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The "garbage" story Ted Cruz says "Donald Trump and his henchmen" are spreading, explained

Donald Trump Campaigns In Wisconsin Photo by Scott Olson/Getty Images

America's internet users woke up Friday morning to see lots of elliptical Twitter references to a #CruzSexScandal, typically sniffy disapproving references. Unless, that is, your timeline includes lots of Donald Trump supporters, in which case they are cheering it on.

But mainstream news outlets had no information about a #CruzSexScandal largely because there is no actual evidence of anything scandalous happening. But then Cruz himself addressed the rumors, calling them "garbage ... complete and utter lies" that he attributed to "Donald Trump and his henchmen."

Trump denied being behind the Enquirer story in a statement given to the Washington Post, but not without adding that the tabloid has been "right about O.J. Simpson, John Edwards, and many others."

The result is a perfect postmodern scandal. The rumors have no evidentiary basis, but they are out there. And since they are out there, Cruz feels the need to address them. And since Cruz is addressing them, media sources that would never touch the original unsubstantiated rumors now have to explain their content.

National Enquirer suggested Ted Cruz has had multiple affairs

The essence of the story is that National Enquirer is out Friday morning with a "bombshell" story claiming, with the magazine's typically sketchy sourcing, that Cruz was the subject of an opposition research campaign to reveal alleged affairs with five women, some of whom work professionally in conservative politics.

There is nothing in here that would qualify as adequate evidence to publish these charges by any kind of conventional journalistic standards. But the Enquirer's willingness to push the epistemological and ethical envelope has, in the past, led it to be the first to break several sex scandals involving influential politicians. By the same token, its willingness to push the epistemological and ethical envelope has, in the past, led it to publish a lot of stories that turned out not to be true.

The Enquirer also seems to specifically have a pro-Trump agenda that would lead one to expect the outlet to be even more casual with the truth in this case than in a routine political story.

Donald Trump has been threatening to "spill the beans" on Heidi Cruz

The larger context for this story is Cruz's emergence as Trump's last major rival for the Republican nomination. The center of gravity of Cruz's political coalition is regular churchgoers, and they imagine him as a sincere and devout Christian in contrast to Trump's rather louche lifestyle, which is crucial to his argument.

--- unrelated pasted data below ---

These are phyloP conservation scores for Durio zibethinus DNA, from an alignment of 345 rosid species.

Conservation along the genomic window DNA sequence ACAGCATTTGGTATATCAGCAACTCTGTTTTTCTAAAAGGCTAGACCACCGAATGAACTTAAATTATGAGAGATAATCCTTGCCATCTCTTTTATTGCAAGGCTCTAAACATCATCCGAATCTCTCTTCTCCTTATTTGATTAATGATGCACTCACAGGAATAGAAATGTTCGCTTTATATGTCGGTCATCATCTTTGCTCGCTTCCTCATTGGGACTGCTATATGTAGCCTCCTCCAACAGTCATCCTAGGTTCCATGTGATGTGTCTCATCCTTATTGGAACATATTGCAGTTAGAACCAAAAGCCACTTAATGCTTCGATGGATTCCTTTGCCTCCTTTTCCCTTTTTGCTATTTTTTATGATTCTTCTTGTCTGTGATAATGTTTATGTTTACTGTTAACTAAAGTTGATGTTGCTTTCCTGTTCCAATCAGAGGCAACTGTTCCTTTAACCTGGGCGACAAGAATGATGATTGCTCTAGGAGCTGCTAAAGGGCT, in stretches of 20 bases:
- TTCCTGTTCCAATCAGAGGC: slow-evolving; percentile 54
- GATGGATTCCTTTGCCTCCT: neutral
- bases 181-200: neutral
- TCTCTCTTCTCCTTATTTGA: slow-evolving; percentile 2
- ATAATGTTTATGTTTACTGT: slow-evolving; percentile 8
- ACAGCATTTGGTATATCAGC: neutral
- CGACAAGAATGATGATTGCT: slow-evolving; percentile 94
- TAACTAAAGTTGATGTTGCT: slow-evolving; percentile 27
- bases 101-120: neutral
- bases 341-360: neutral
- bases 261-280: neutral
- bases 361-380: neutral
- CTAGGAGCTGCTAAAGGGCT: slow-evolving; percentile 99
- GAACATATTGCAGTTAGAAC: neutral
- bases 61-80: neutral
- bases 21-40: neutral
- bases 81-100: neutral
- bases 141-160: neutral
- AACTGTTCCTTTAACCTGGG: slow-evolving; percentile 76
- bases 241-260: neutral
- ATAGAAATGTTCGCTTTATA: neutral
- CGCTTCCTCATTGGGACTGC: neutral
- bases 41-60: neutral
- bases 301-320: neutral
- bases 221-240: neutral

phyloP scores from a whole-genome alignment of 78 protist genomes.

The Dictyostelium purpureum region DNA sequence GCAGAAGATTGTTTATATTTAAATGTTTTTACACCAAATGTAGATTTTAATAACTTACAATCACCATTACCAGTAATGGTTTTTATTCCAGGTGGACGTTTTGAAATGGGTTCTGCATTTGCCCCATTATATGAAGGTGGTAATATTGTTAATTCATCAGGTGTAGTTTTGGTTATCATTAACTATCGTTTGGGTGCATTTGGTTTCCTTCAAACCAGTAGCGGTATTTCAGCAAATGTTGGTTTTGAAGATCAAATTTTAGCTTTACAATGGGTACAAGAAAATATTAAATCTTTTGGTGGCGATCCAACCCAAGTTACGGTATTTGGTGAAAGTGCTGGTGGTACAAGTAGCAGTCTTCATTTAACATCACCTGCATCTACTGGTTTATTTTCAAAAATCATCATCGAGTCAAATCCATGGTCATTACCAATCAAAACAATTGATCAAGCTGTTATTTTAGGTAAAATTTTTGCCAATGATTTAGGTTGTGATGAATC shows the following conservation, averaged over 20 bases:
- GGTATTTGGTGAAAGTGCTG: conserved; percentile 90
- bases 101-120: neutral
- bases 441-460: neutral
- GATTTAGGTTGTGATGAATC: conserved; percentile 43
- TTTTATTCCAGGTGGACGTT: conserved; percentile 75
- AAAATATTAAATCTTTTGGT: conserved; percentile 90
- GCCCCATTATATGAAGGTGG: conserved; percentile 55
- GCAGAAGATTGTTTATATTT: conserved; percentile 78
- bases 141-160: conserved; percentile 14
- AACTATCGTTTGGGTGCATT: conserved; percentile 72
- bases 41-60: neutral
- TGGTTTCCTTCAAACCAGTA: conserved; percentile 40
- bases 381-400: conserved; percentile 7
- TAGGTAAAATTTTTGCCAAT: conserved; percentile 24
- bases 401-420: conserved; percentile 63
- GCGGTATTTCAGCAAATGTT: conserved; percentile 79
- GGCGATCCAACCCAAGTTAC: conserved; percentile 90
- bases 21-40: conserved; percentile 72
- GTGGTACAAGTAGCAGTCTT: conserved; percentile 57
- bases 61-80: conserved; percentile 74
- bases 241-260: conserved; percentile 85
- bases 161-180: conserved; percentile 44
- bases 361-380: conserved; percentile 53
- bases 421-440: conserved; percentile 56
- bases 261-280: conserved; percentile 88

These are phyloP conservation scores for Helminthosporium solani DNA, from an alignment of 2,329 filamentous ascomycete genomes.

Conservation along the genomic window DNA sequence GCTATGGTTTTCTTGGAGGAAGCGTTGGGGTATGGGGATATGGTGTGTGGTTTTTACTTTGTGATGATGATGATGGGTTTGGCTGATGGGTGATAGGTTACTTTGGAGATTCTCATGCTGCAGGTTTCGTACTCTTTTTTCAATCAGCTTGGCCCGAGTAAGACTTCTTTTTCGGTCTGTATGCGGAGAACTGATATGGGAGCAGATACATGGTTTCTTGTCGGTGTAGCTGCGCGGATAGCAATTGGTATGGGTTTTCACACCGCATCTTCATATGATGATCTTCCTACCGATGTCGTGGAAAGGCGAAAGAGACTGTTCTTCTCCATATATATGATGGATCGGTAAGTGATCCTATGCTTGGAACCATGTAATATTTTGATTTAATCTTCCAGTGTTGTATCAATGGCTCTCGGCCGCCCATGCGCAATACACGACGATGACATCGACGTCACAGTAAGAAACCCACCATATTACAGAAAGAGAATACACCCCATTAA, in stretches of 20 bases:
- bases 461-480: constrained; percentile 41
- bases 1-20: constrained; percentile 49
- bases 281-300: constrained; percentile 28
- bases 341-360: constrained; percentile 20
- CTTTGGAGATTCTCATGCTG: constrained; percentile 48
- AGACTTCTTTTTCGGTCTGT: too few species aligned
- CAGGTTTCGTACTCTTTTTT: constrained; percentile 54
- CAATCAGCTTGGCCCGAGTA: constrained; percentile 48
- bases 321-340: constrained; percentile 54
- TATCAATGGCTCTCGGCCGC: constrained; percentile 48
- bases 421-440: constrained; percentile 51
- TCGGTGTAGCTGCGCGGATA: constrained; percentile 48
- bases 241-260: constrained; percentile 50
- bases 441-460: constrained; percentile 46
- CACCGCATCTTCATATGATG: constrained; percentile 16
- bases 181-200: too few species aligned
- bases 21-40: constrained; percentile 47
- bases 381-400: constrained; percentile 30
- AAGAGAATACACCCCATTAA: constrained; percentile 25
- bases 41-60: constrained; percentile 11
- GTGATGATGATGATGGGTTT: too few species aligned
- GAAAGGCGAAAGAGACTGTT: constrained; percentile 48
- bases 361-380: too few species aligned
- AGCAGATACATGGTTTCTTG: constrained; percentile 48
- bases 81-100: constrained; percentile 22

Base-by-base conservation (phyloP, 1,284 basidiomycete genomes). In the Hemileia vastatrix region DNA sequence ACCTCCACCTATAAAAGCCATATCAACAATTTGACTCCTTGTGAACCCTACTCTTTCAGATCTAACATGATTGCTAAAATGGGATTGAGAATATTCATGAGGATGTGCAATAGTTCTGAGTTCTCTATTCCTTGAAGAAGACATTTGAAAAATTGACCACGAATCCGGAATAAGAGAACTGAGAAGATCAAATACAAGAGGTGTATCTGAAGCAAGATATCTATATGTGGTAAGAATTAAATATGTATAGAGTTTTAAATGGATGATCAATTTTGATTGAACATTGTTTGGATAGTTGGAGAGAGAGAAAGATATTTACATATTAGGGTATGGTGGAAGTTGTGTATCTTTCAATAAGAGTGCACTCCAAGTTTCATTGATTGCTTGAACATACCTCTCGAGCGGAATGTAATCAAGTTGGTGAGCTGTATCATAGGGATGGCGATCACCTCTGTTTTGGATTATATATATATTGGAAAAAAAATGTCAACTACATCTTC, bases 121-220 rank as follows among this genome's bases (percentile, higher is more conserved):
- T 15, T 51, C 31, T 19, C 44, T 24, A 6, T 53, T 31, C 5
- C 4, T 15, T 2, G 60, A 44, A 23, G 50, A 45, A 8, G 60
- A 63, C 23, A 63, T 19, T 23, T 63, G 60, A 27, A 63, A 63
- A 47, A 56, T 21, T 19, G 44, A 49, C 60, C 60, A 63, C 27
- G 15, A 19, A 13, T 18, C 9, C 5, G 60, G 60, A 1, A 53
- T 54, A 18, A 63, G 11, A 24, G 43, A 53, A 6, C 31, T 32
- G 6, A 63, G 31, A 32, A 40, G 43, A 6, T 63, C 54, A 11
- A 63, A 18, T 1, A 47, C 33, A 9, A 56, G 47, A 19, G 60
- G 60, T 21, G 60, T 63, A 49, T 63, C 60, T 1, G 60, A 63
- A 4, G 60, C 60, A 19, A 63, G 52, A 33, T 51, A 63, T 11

But a recent internet ad run by an anti-Trump Super PAC (a group not affiliated with Cruz per se, but one whose interests are objectively aligned with his) sparked a growing spat between Cruz and Trump over each other's wives.

This led to an elliptical threat from Trump to "spill the beans" on Heidi Cruz.

It's possible the Enquirer story is the beans.

A Breitbart reporter seemed to hint at this back in February

An intriguing subplot to this is that the conservative website Breitbart, whose relationship to the Trump campaign has already been the source of a lot of drama (see Tara Golshan's Breitbart explainer), seemed to hint at a version of this story back in February.

Allum Bokhari indicated on February 2 that he had some dirt on Cruz.

Then on February 4, he said the dirt would have to wait.

Then this morning he said he'd been scooped, though he did not specify by whom or about what.

Trump has a longstanding alliance with the Enquirer

Way back in October, Gabriel Sherman published a story called "Donald Trump's Alliance with The National Enquirer."

In it he reported that "Trump and Enquirer CEO David Pecker have been friends for years" and that Trump has, in the past, gone so far as to suggest that Pecker should run Time magazine.

The occasion for Sherman's article was an Enquirer story slamming Ben Carson's skills as a doctor ("Bungling Surgeon Ben Carson Left Sponge in Patient’s Brain!"), which came, conveniently, during the brief period in which Carson overtook Trump in the polls. There was, Sherman noted, a pattern here:

At key moments during the GOP primary the Enquirer has helped boost Trump’s campaign by attacking his rivals and fawning over him. Two weeks after Trump launched his campaign in mid-June, the Enquirer reported that Jeb Bush was "involved in the drug trade in Florida" in the '80s and that, as governor, he was plagued by "sleazy cheating scandals … [with a] Playboy Bunny turned lawyer." In September, the Enquirer published an unflattering photograph of Bush’s adult daughter apparently taking cigarette breaks at her office. The article hit just days after Jeb told Americans they needed to work longer hours.

Carly Fiorina has also been slimed. After the former Hewlett-Packard CEO bested Trump at the second GOP debate last month, the Enquirer ran an article headlined "Homewrecker Carly Fiorina Lied About Druggie Daughter." The article attacked one of Fiorina’s best moments at the debate: her emotional account of her daughter’s struggle with drug addiction. "The National Enquirer has exclusively learned that Lori Ann Fiorina, who died in October 2009, was in fact Carly’s stepdaughter," the tabloid reported. "She was brought up not by Carly but by her biological mom, Patricia Fiorina, whose marriage allegedly was wrecked by the 61-year-old White House hopeful who is determined to knock Donald Trump from his superior front-runner status!"

This does not, of course, mean that Trump or his campaign is directly behind the Cruz allegations. After all, the National Enquirer’s motives could be purely about selling magazines — and nothing sells like a sex scandal.